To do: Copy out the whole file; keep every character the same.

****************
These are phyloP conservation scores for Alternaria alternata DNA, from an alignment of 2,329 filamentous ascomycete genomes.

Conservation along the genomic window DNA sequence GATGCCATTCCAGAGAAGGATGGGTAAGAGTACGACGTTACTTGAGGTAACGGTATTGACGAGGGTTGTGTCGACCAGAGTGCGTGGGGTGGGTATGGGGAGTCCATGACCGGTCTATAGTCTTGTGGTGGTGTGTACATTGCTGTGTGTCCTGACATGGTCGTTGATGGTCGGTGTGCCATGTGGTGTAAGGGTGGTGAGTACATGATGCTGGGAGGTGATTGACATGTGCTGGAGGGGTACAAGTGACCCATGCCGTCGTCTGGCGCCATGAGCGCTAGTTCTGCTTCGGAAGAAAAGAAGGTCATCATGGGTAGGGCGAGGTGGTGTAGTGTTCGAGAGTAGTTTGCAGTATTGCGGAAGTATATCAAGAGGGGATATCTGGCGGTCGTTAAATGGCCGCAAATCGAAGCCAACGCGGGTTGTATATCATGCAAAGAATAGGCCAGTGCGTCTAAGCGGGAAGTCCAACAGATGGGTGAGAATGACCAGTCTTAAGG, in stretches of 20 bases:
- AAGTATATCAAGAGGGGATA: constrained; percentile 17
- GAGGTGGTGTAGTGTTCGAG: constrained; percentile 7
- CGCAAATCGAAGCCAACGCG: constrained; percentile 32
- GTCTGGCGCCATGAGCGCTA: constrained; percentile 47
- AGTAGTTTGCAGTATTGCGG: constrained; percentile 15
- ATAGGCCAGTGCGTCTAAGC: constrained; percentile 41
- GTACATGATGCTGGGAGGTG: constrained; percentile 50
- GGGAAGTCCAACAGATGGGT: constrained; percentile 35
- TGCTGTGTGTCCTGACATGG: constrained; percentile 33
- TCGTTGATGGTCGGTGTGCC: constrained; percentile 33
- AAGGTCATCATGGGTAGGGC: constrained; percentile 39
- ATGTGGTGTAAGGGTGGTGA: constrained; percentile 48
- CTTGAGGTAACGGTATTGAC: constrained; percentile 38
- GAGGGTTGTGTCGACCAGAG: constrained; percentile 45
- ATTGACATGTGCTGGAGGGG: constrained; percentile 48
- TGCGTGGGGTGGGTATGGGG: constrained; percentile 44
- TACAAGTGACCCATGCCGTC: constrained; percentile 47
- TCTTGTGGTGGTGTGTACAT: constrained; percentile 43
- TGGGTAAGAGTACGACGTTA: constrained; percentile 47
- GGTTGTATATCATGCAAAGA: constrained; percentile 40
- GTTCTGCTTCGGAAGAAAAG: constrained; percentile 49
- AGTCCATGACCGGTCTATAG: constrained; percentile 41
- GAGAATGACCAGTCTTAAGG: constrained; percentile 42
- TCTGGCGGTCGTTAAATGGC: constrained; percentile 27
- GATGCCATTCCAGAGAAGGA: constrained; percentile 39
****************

These are phyloP conservation scores for Alternaria alternata DNA, from an alignment of 2,329 filamentous ascomycete genomes.

Conservation along the genomic window DNA sequence GATGCCATTCCAGAGAAGGATGGGTAAGAGTACGACGTTACTTGAGGTAACGGTATTGACGAGGGTTGTGTCGACCAGAGTGCGTGGGGTGGGTATGGGGAGTCCATGACCGGTCTATAGTCTTGTGGTGGTGTGTACATTGCTGTGTGTCCTGACATGGTCGTTGATGGTCGGTGTGCCATGTGGTGTAAGGGTGGTGAGTACATGATGCTGGGAGGTGATTGACATGTGCTGGAGGGGTACAAGTGACCCATGCCGTCGTCTGGCGCCATGAGCGCTAGTTCTGCTTCGGAAGAAAAGAAGGTCATCATGGGTAGGGCGAGGTGGTGTAGTGTTCGAGAGTAGTTTGCAGTATTGCGGAAGTATATCAAGAGGGGATATCTGGCGGTCGTTAAATGGCCGCAAATCGAAGCCAACGCGGGTTGTATATCATGCAAAGAATAGGCCAGTGCGTCTAAGCGGGAAGTCCAACAGATGGGTGAGAATGACCAGTCTTAAGG, in stretches of 20 bases:
- AAGTATATCAAGAGGGGATA: constrained; percentile 17
- GAGGTGGTGTAGTGTTCGAG: constrained; percentile 7
- CGCAAATCGAAGCCAACGCG: constrained; percentile 32
- GTCTGGCGCCATGAGCGCTA: constrained; percentile 47
- AGTAGTTTGCAGTATTGCGG: constrained; percentile 15
- ATAGGCCAGTGCGTCTAAGC: constrained; percentile 41
- GTACATGATGCTGGGAGGTG: constrained; percentile 50
- GGGAAGTCCAACAGATGGGT: constrained; percentile 35
- TGCTGTGTGTCCTGACATGG: constrained; percentile 33
- TCGTTGATGGTCGGTGTGCC: constrained; percentile 33
- AAGGTCATCATGGGTAGGGC: constrained; percentile 39
- ATGTGGTGTAAGGGTGGTGA: constrained; percentile 48
- CTTGAGGTAACGGTATTGAC: constrained; percentile 38
- GAGGGTTGTGTCGACCAGAG: constrained; percentile 45
- ATTGACATGTGCTGGAGGGG: constrained; percentile 48
- TGCGTGGGGTGGGTATGGGG: constrained; percentile 44
- TACAAGTGACCCATGCCGTC: constrained; percentile 47
- TCTTGTGGTGGTGTGTACAT: constrained; percentile 43
- TGGGTAAGAGTACGACGTTA: constrained; percentile 47
- GGTTGTATATCATGCAAAGA: constrained; percentile 40
- GTTCTGCTTCGGAAGAAAAG: constrained; percentile 49
- AGTCCATGACCGGTCTATAG: constrained; percentile 41
- GAGAATGACCAGTCTTAAGG: constrained; percentile 42
- TCTGGCGGTCGTTAAATGGC: constrained; percentile 27
- GATGCCATTCCAGAGAAGGA: constrained; percentile 39